It was a crazy morning. I was racing around the house throwing clothes in the hamper, dishes in the dishwasher, trying to get it all done before going to work. My husband passed me on his way to daily mass and I exploded. How could he be going to mass?! Doesn’t he think I want to go to mass? But no — there’s too much work to do.
Just then my mom called, and I dumped it all on her. How much there was to do, how little was getting done, how everything fell on me, and — what was that? — no, I can’t possibly help you for a whole day next week.
When those words came out of my mouth, I was so ashamed. Somehow, I’d become such a slave to “things I have to do” that I couldn’t make time for daily mass or to help my mother. And this is my mom who all her life has been busy, put upon, probably often overwhelmed — but who always has time for others. And she had time for me that morning.
“Honey,” she said. “Remember when you learned to do chaine turns in ballet class?” Chaîné is French for “chain” or “link.” Chaine turns are short, fast turns that take you across the floor like a spinning top. The trick to not spinning out of control is to find a spot on the wall where you’re headed and keep your eye fixed to that spot no matter what. As your body turns, you whip your head around and grab the spot again. My teacher used to line us up across one wall and aim us each at a colored dot on the other. She’d start the music and off we’d go. Anyone who didn’t focus on her dot invariably lost her balance and crashed into somebody else or hit the floor.
“Where are your eyes?” my mom asked. Where is your focus? I was looking inside, at me and my problems, instead of toward God. And I was getting caught up in the spin. Like Martha in Luke’s gospel, I had become “distracted with much serving.”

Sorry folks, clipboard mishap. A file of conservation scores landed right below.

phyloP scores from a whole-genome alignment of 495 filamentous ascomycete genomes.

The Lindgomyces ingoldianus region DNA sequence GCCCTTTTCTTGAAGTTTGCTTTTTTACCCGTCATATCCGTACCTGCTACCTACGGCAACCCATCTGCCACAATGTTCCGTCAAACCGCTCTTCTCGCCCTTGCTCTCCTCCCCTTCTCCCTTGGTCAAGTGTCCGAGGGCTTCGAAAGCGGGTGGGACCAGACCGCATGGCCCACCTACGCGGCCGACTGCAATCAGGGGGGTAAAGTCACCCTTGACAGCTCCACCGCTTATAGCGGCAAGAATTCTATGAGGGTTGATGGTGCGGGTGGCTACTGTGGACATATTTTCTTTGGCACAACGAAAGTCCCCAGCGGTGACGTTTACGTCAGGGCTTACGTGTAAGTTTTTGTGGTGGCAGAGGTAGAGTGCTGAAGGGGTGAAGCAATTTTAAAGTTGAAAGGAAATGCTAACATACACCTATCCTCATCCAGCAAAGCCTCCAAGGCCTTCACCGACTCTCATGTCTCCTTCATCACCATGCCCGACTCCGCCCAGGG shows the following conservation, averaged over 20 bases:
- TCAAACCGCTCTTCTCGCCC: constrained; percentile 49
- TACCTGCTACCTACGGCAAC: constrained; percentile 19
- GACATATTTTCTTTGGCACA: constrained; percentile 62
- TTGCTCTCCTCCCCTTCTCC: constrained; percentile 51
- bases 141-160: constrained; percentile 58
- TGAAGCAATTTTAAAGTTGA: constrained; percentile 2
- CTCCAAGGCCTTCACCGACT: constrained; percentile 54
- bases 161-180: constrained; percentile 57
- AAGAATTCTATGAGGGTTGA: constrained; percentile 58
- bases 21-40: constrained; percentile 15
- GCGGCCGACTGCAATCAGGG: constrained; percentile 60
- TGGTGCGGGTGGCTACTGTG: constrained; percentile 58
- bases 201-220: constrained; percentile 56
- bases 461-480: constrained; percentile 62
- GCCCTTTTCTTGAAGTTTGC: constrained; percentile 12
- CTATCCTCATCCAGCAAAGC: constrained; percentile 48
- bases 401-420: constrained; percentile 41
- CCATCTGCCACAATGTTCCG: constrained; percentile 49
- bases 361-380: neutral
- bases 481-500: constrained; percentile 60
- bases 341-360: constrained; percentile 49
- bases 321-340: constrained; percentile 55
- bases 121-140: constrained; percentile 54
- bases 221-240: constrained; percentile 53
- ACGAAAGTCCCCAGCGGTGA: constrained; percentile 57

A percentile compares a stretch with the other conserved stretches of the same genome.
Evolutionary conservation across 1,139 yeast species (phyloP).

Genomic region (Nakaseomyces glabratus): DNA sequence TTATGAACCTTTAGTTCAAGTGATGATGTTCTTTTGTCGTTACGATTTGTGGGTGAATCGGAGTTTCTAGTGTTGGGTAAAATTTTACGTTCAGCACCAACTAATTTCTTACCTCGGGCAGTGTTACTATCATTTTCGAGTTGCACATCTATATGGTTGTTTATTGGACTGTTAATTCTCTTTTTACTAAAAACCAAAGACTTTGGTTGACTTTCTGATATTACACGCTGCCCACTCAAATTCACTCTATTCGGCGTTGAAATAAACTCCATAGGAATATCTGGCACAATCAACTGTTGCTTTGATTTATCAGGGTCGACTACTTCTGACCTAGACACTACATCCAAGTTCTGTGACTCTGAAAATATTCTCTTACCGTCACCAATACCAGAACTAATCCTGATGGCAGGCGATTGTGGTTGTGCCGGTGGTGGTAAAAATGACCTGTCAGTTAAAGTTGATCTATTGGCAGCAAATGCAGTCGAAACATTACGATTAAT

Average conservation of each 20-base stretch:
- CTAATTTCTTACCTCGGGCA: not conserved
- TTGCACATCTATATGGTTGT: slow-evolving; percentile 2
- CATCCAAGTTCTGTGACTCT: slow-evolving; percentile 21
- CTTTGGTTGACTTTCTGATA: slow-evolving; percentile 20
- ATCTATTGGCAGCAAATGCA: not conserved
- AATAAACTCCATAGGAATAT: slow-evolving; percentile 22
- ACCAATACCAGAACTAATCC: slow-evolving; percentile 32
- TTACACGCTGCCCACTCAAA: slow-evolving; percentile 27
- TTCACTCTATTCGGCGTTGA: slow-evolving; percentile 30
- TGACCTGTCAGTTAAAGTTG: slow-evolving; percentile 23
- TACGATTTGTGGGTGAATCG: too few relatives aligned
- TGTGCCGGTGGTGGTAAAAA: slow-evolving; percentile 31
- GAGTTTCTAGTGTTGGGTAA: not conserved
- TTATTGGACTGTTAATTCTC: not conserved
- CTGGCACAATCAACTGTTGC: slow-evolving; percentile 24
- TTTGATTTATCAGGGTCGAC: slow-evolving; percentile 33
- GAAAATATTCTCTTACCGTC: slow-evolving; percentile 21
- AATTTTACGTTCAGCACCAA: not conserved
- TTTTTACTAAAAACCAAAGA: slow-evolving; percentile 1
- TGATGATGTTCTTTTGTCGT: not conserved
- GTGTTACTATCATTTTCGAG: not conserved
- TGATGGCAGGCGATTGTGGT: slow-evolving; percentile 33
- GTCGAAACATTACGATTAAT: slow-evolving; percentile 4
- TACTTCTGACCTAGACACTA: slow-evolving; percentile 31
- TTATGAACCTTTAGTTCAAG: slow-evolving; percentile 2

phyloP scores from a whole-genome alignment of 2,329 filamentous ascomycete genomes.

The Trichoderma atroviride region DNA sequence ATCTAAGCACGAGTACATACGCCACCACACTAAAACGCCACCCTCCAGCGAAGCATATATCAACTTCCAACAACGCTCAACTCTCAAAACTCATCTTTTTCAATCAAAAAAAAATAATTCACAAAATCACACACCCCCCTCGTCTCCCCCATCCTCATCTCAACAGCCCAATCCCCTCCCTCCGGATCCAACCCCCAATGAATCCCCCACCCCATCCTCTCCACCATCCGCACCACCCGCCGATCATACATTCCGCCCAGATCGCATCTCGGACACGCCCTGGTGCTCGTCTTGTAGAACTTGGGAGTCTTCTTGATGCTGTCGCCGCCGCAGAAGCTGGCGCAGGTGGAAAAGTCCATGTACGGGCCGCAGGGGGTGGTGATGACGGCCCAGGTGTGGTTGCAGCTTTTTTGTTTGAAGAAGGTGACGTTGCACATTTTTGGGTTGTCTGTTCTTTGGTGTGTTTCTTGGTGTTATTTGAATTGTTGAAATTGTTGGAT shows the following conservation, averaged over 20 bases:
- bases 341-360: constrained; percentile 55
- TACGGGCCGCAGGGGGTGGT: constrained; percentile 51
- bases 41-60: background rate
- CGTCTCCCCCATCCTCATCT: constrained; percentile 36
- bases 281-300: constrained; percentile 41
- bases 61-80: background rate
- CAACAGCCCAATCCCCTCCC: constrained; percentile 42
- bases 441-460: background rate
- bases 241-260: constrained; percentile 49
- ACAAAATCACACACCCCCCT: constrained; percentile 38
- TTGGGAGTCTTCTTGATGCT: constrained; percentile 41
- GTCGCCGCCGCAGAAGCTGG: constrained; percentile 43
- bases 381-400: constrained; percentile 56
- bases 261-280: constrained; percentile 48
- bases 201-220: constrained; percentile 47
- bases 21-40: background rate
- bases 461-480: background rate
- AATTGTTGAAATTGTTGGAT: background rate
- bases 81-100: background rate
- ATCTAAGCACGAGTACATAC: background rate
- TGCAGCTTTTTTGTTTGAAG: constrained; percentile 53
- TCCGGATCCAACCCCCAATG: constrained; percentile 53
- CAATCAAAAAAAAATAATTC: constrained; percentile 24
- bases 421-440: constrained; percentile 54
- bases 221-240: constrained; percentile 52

“Distracted,” in Greek, is perispao. It means to be pulled in different ways at the same time. Perispao is having so much in your mind that you can’t focus. Perhaps Martha wants to listen to Jesus the way her sister is, but she keeps seeing coffee cups that need filling, empty plates and trash that need to go to the kitchen. There’s a lot to do and no one’s helping. In particular, her sister’s not. And rather than ask her to help, Martha interrupts their guest.
“Lord, don’t you care that Mary left me to do this alone? Tell her then to help me!”
Martha is hurt that Jesus doesn’t seem to notice her efforts. She has poured herself into being a hostess, she’s given Jesus a place to teach, she has provided everything they need – and he doesn’t seem to care that it’s a lot of work, or that she’s doing it alone.
I love his answer. “Martha, Martha. You are anxious and troubled about many things.” Can you hear the love in his voice? She thinks he hasn’t noticed her. But he sees that although she asked him into her home, she doesn’t see him. Instead of keeping her eyes on her purpose, she’s got them on the problem.
Martha isn’t the only one in Scripture to lose her balance. Peter lost his as well, when he was walking on the water. They both fell for the same reason. He took his eyes off the Lord and looked at the waves—and began to sink. Martha took her eyes off the Lord and looked at the “many things” that must be done, and began to sink inside. But Jesus was right there when they turned to him.
In the situation you’re in right now: where are your eyes? Go to Jesus, keep your eyes on him even (and especially!) when you’re headed into a spin.
Sometimes the lectionary pairs the story of Mary and Martha with the account of Abraham entertaining the Lord (who appeared to him as three men). Read it sometime in Genesis 18:1-15 and notice the verbs. Abraham runs, he hastens, he asks that things be done quickly. Like Martha, he’s racing around — but he’s not frantic or anxious or troubled. His eyes aren’t on the tasks or whether the men notice how much he is doing for them; his eyes are on the Lord.
Dear Lord, help us fix our eyes on you. Deliver us from pre-occupation with ourselves and our needs so we will be free to do the work of prayer and charity in sincerity of heart. Through the same Christ our Lord, Amen.
© 2016 Sarah Christmyer